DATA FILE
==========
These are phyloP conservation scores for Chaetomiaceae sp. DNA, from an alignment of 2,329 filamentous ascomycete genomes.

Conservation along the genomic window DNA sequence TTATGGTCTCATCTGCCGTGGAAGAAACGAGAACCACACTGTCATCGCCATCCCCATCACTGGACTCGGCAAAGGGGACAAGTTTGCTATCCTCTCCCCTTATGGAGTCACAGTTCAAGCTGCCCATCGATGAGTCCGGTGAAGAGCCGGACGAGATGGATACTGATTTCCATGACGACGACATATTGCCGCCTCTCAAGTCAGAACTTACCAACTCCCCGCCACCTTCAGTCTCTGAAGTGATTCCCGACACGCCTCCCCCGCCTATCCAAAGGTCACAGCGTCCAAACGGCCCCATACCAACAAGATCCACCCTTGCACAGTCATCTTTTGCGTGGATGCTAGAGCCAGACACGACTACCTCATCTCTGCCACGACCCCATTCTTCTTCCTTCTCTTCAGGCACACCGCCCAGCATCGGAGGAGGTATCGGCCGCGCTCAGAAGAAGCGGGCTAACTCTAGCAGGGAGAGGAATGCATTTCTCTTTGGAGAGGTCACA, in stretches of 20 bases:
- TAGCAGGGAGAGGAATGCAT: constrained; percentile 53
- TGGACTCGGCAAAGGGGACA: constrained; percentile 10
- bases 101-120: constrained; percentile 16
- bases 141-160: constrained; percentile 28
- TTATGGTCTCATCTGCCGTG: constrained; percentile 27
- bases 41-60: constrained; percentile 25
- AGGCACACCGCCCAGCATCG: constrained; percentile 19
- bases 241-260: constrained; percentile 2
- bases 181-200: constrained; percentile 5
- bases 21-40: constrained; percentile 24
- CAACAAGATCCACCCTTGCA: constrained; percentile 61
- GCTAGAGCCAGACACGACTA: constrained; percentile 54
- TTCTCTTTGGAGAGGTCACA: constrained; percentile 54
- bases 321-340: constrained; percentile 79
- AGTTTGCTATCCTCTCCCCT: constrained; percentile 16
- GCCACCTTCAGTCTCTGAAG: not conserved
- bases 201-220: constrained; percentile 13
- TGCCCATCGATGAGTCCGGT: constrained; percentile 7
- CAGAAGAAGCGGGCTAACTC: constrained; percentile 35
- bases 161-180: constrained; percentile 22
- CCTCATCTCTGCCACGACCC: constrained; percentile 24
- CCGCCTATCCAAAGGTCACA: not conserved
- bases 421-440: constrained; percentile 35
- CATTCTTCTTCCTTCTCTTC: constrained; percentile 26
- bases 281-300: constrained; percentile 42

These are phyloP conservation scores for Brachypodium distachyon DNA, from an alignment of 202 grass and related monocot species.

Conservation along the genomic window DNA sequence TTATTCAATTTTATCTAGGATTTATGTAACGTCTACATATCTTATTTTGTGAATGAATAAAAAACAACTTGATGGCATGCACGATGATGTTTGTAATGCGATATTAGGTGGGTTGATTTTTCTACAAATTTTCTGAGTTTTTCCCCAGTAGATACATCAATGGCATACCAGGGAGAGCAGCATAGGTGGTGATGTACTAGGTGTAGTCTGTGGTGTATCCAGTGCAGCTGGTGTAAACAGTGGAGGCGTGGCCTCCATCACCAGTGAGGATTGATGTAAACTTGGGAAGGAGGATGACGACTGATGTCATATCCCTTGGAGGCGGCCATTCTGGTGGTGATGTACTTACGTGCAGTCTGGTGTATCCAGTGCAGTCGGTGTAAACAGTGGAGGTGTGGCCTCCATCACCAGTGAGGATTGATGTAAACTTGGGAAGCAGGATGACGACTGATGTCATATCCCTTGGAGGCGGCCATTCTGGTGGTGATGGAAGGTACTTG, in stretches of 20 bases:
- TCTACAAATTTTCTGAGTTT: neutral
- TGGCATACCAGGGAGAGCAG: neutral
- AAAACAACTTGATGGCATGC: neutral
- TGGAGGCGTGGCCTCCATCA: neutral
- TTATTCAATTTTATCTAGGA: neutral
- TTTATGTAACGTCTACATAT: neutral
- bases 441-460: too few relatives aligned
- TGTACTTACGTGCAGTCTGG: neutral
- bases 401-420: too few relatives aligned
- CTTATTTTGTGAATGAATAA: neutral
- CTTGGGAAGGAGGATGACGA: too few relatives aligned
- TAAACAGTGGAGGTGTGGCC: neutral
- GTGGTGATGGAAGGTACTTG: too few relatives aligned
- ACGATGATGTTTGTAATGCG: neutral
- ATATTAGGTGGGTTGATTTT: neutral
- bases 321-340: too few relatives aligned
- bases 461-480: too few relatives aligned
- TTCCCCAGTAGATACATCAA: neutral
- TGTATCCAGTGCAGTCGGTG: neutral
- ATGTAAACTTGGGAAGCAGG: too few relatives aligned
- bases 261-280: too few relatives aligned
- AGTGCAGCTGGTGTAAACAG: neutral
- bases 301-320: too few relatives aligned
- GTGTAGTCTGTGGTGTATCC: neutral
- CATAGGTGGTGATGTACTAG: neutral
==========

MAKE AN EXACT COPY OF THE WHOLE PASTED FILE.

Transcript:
These are phyloP conservation scores for Chaetomiaceae sp. DNA, from an alignment of 2,329 filamentous ascomycete genomes.

Conservation along the genomic window DNA sequence TTATGGTCTCATCTGCCGTGGAAGAAACGAGAACCACACTGTCATCGCCATCCCCATCACTGGACTCGGCAAAGGGGACAAGTTTGCTATCCTCTCCCCTTATGGAGTCACAGTTCAAGCTGCCCATCGATGAGTCCGGTGAAGAGCCGGACGAGATGGATACTGATTTCCATGACGACGACATATTGCCGCCTCTCAAGTCAGAACTTACCAACTCCCCGCCACCTTCAGTCTCTGAAGTGATTCCCGACACGCCTCCCCCGCCTATCCAAAGGTCACAGCGTCCAAACGGCCCCATACCAACAAGATCCACCCTTGCACAGTCATCTTTTGCGTGGATGCTAGAGCCAGACACGACTACCTCATCTCTGCCACGACCCCATTCTTCTTCCTTCTCTTCAGGCACACCGCCCAGCATCGGAGGAGGTATCGGCCGCGCTCAGAAGAAGCGGGCTAACTCTAGCAGGGAGAGGAATGCATTTCTCTTTGGAGAGGTCACA, in stretches of 20 bases:
- TAGCAGGGAGAGGAATGCAT: constrained; percentile 53
- TGGACTCGGCAAAGGGGACA: constrained; percentile 10
- bases 101-120: constrained; percentile 16
- bases 141-160: constrained; percentile 28
- TTATGGTCTCATCTGCCGTG: constrained; percentile 27
- bases 41-60: constrained; percentile 25
- AGGCACACCGCCCAGCATCG: constrained; percentile 19
- bases 241-260: constrained; percentile 2
- bases 181-200: constrained; percentile 5
- bases 21-40: constrained; percentile 24
- CAACAAGATCCACCCTTGCA: constrained; percentile 61
- GCTAGAGCCAGACACGACTA: constrained; percentile 54
- TTCTCTTTGGAGAGGTCACA: constrained; percentile 54
- bases 321-340: constrained; percentile 79
- AGTTTGCTATCCTCTCCCCT: constrained; percentile 16
- GCCACCTTCAGTCTCTGAAG: not conserved
- bases 201-220: constrained; percentile 13
- TGCCCATCGATGAGTCCGGT: constrained; percentile 7
- CAGAAGAAGCGGGCTAACTC: constrained; percentile 35
- bases 161-180: constrained; percentile 22
- CCTCATCTCTGCCACGACCC: constrained; percentile 24
- CCGCCTATCCAAAGGTCACA: not conserved
- bases 421-440: constrained; percentile 35
- CATTCTTCTTCCTTCTCTTC: constrained; percentile 26
- bases 281-300: constrained; percentile 42

These are phyloP conservation scores for Brachypodium distachyon DNA, from an alignment of 202 grass and related monocot species.

Conservation along the genomic window DNA sequence TTATTCAATTTTATCTAGGATTTATGTAACGTCTACATATCTTATTTTGTGAATGAATAAAAAACAACTTGATGGCATGCACGATGATGTTTGTAATGCGATATTAGGTGGGTTGATTTTTCTACAAATTTTCTGAGTTTTTCCCCAGTAGATACATCAATGGCATACCAGGGAGAGCAGCATAGGTGGTGATGTACTAGGTGTAGTCTGTGGTGTATCCAGTGCAGCTGGTGTAAACAGTGGAGGCGTGGCCTCCATCACCAGTGAGGATTGATGTAAACTTGGGAAGGAGGATGACGACTGATGTCATATCCCTTGGAGGCGGCCATTCTGGTGGTGATGTACTTACGTGCAGTCTGGTGTATCCAGTGCAGTCGGTGTAAACAGTGGAGGTGTGGCCTCCATCACCAGTGAGGATTGATGTAAACTTGGGAAGCAGGATGACGACTGATGTCATATCCCTTGGAGGCGGCCATTCTGGTGGTGATGGAAGGTACTTG, in stretches of 20 bases:
- TCTACAAATTTTCTGAGTTT: neutral
- TGGCATACCAGGGAGAGCAG: neutral
- AAAACAACTTGATGGCATGC: neutral
- TGGAGGCGTGGCCTCCATCA: neutral
- TTATTCAATTTTATCTAGGA: neutral
- TTTATGTAACGTCTACATAT: neutral
- bases 441-460: too few relatives aligned
- TGTACTTACGTGCAGTCTGG: neutral
- bases 401-420: too few relatives aligned
- CTTATTTTGTGAATGAATAA: neutral
- CTTGGGAAGGAGGATGACGA: too few relatives aligned
- TAAACAGTGGAGGTGTGGCC: neutral
- GTGGTGATGGAAGGTACTTG: too few relatives aligned
- ACGATGATGTTTGTAATGCG: neutral
- ATATTAGGTGGGTTGATTTT: neutral
- bases 321-340: too few relatives aligned
- bases 461-480: too few relatives aligned
- TTCCCCAGTAGATACATCAA: neutral
- TGTATCCAGTGCAGTCGGTG: neutral
- ATGTAAACTTGGGAAGCAGG: too few relatives aligned
- bases 261-280: too few relatives aligned
- AGTGCAGCTGGTGTAAACAG: neutral
- bases 301-320: too few relatives aligned
- GTGTAGTCTGTGGTGTATCC: neutral
- CATAGGTGGTGATGTACTAG: neutral